by Malcolm Muggeridge
"...We [Western journalists] were required to end anything we wrote on a hopeful note, because liberalism is a hopeful creed. And so, however appalling and black the situation that we described, we would always conclude with some sentence like: "It is greatly to be hoped that moderate men of all shades of opinion will draw together, and that wiser councils may yet prevail."
How many times I gave expression to such jejune hopes! Well, I soon grew weary of this, because it seemed to me that immoderate men were rather strongly in evidence, and I couldn't see that wiser councils were prevailing anywhere. The depression was on by that time, I'm talking now of 1932--33. It was on especially in Lancashire, and it seemed as though our whole way of life was cracking up, and, of course, I looked across at the USSR with a sort of longing, thinking that there was an alternative [to the Great Depression and Capitalism], some other way in which people could live, and I managed to maneuver matters so that I was sent to Moscow as the Guardian correspondent, arriving there fully prepared to see in the Soviet regime the answer to all our troubles, only to discover in a very short time that though it might be an answer, it was a very unattractive one.
It's difficult to convey to you what a shock this was, realizing that what I had supposed to be the new brotherly way but found instead an appalling tyranny, in which the only thing that mattered, the only reality, was power. So … in the USSR I was confronted with power as the absolute and ultimate arbiter. However, that was a thing that one could take in one's stride. How I first came to conceive the notion of the great liberal death wish was not at all in consequence of what was happening in the USSR ... [But of a cycle in history in which] people achieve power, exercise power, abuse power, are booted out of power, and then it all begins again.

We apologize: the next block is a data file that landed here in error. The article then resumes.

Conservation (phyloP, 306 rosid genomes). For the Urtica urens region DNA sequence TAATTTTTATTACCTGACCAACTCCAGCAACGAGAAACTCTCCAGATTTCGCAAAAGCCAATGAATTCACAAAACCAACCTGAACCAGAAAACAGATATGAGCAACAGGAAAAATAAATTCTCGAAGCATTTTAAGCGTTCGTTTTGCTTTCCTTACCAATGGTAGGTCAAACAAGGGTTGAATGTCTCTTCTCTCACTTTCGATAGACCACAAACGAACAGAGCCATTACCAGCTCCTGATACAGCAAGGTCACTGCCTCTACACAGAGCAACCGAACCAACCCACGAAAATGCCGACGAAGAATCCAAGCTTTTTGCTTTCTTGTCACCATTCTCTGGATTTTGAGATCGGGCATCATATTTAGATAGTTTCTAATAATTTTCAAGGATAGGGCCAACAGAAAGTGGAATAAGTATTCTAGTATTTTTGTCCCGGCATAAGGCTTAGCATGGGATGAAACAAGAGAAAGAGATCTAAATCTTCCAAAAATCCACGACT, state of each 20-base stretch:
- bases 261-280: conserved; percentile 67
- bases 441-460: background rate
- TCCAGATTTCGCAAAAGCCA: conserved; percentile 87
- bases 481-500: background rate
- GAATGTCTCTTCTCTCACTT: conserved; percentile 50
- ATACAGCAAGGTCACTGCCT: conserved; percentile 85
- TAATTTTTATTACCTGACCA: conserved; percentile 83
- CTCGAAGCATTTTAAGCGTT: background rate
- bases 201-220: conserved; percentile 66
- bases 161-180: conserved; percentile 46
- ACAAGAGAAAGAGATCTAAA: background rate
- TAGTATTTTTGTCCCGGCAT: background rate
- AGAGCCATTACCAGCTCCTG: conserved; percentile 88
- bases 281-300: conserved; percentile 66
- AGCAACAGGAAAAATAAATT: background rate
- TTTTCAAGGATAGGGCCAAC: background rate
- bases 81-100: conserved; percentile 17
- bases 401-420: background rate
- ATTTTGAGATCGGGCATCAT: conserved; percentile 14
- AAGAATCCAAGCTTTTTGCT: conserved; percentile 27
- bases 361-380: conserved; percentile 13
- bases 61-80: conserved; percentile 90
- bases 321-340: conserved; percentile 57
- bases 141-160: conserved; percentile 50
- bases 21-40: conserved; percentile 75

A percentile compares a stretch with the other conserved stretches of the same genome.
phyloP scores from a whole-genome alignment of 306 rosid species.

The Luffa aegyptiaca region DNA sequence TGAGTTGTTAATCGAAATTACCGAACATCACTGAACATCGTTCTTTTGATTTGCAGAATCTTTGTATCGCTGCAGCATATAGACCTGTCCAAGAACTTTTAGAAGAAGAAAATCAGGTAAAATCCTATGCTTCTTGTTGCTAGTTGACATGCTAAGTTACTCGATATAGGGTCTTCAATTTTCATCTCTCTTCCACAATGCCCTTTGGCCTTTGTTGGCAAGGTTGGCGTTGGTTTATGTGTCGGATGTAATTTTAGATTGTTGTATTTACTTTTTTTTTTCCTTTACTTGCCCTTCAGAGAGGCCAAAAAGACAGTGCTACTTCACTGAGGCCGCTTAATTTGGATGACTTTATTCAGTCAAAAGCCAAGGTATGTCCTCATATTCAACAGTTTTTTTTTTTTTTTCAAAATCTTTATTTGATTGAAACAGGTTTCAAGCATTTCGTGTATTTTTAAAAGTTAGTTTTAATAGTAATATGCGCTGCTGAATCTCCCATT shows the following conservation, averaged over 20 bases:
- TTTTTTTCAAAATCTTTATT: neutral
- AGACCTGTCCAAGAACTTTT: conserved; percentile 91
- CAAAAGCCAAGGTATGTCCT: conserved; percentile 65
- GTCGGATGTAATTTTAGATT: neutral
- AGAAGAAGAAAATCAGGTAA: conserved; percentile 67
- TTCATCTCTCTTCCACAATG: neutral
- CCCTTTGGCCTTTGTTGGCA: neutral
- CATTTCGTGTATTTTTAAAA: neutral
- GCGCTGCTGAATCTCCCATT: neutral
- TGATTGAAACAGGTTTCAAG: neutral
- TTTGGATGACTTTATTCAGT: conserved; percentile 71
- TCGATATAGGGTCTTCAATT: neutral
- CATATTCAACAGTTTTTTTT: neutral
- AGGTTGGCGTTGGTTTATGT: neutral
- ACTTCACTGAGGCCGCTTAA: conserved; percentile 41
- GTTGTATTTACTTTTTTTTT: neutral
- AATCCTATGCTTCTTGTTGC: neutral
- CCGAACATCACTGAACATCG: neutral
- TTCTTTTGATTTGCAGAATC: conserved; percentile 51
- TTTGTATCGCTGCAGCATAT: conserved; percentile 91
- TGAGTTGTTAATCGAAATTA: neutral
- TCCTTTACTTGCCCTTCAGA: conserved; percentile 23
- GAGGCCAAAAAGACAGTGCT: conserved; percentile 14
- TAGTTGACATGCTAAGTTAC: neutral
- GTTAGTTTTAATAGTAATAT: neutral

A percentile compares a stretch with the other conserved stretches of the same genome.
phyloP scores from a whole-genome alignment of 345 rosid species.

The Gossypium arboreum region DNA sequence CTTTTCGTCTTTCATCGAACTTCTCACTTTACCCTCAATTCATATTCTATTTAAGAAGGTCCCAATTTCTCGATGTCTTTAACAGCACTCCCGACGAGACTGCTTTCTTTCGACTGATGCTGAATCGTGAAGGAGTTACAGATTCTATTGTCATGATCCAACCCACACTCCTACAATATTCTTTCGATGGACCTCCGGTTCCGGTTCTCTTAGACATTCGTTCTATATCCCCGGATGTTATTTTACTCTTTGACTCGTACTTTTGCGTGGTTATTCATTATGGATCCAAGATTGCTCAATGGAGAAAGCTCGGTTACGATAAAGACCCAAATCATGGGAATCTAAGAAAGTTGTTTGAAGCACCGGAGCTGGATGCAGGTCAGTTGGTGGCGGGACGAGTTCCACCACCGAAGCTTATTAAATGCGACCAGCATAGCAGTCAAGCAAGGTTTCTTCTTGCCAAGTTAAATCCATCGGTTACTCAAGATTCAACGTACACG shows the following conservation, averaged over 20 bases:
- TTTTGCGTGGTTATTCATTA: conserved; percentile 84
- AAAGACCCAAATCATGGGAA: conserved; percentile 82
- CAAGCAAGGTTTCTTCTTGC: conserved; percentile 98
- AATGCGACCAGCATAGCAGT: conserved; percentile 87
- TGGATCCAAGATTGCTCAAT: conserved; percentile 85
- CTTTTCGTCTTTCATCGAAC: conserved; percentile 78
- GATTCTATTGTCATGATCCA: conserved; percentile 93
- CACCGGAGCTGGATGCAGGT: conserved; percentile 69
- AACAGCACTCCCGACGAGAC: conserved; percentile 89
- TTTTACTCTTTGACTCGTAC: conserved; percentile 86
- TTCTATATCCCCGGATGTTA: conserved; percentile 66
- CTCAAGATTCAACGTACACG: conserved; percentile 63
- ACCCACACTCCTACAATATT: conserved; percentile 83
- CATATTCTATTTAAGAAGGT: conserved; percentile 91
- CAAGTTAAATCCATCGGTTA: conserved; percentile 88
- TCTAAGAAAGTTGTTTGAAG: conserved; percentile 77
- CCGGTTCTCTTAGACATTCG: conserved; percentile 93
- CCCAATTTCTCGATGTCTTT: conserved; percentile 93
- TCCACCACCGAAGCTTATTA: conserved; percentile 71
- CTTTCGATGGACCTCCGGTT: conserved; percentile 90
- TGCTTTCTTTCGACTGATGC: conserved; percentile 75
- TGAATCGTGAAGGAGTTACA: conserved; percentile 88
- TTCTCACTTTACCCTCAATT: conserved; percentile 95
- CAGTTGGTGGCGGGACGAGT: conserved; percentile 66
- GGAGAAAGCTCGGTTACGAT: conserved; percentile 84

The thing that impressed me, and the thing that touched off my awareness of the great liberal death wish, my sense that Western man was, as it were, sleep-walking into his own ruin, was the extraordinary performance of the liberal intelligentsia, who, in those days, flocked to Moscow like pilgrims to Mecca. And they were one and all utterly delighted and excited by what they saw there. Clergymen walked serenely and happily through the anti-god museums, politicians claimed that no system of society could possibly be more equitable and just, lawyers admired Soviet justice, and economists praised the Soviet economy. They all wrote articles in this sense which we resident journalists knew were completely nonsensical.
It's impossible to exaggerate to you the impression that this made on me. Mrs. [Beatrice] Webb had said to Kitty and me: "You'll find that in the USSR Sydney and I are icons." As a matter of fact they were, Marxist icons. How could this be? How could this extraordinary credulity exist in the minds of people who were adulated by one and all as maestros of discernment and judgment? It was from that moment that I began to get the feeling that a liberal view of life was not what I'd supposed it to be - a creative movement which would shape the future - but rather a sort of death wish. How otherwise could you explain how people, in their own country ardent for equality, bitter opponents of capital punishment and all for more humane treatment of people in prison, supporters, in fact, of every good cause, should in the USSR prostrate themselves before a regime ruled over brutally and oppressively and arbitrarily by a privileged party oligarchy? I still ponder over the mystery of how men displaying critical intelligence in other fields could be so astonishingly deluded.